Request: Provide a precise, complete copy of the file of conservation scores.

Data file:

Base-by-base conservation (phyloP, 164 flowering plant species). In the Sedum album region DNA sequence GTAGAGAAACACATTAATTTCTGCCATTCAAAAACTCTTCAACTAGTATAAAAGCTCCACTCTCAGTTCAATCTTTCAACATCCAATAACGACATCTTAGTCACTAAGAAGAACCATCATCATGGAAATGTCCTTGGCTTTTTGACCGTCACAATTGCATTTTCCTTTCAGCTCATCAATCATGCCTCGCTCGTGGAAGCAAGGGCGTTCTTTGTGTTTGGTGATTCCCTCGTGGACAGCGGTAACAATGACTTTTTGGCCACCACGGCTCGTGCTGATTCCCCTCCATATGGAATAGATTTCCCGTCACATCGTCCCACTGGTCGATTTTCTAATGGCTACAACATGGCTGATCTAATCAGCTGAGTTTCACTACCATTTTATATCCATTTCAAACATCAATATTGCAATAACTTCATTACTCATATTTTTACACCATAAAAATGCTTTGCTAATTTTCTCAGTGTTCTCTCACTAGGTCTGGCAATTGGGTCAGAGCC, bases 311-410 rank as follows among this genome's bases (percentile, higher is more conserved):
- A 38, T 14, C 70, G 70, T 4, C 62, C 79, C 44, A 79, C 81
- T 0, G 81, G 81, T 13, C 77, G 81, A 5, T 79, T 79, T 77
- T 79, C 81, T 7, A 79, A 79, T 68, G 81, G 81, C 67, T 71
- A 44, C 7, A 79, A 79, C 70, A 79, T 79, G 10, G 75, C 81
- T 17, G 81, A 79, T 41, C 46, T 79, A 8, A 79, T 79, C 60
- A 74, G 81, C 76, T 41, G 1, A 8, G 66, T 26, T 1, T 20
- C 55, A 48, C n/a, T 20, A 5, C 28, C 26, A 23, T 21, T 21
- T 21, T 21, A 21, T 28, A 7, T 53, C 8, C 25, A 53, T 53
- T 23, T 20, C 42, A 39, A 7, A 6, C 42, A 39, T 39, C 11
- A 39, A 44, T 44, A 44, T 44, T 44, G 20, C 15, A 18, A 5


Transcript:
Base-by-base conservation (phyloP, 164 flowering plant species). In the Sedum album region DNA sequence GTAGAGAAACACATTAATTTCTGCCATTCAAAAACTCTTCAACTAGTATAAAAGCTCCACTCTCAGTTCAATCTTTCAACATCCAATAACGACATCTTAGTCACTAAGAAGAACCATCATCATGGAAATGTCCTTGGCTTTTTGACCGTCACAATTGCATTTTCCTTTCAGCTCATCAATCATGCCTCGCTCGTGGAAGCAAGGGCGTTCTTTGTGTTTGGTGATTCCCTCGTGGACAGCGGTAACAATGACTTTTTGGCCACCACGGCTCGTGCTGATTCCCCTCCATATGGAATAGATTTCCCGTCACATCGTCCCACTGGTCGATTTTCTAATGGCTACAACATGGCTGATCTAATCAGCTGAGTTTCACTACCATTTTATATCCATTTCAAACATCAATATTGCAATAACTTCATTACTCATATTTTTACACCATAAAAATGCTTTGCTAATTTTCTCAGTGTTCTCTCACTAGGTCTGGCAATTGGGTCAGAGCC, bases 311-410 rank as follows among this genome's bases (percentile, higher is more conserved):
- A 38, T 14, C 70, G 70, T 4, C 62, C 79, C 44, A 79, C 81
- T 0, G 81, G 81, T 13, C 77, G 81, A 5, T 79, T 79, T 77
- T 79, C 81, T 7, A 79, A 79, T 68, G 81, G 81, C 67, T 71
- A 44, C 7, A 79, A 79, C 70, A 79, T 79, G 10, G 75, C 81
- T 17, G 81, A 79, T 41, C 46, T 79, A 8, A 79, T 79, C 60
- A 74, G 81, C 76, T 41, G 1, A 8, G 66, T 26, T 1, T 20
- C 55, A 48, C n/a, T 20, A 5, C 28, C 26, A 23, T 21, T 21
- T 21, T 21, A 21, T 28, A 7, T 53, C 8, C 25, A 53, T 53
- T 23, T 20, C 42, A 39, A 7, A 6, C 42, A 39, T 39, C 11
- A 39, A 44, T 44, A 44, T 44, T 44, G 20, C 15, A 18, A 5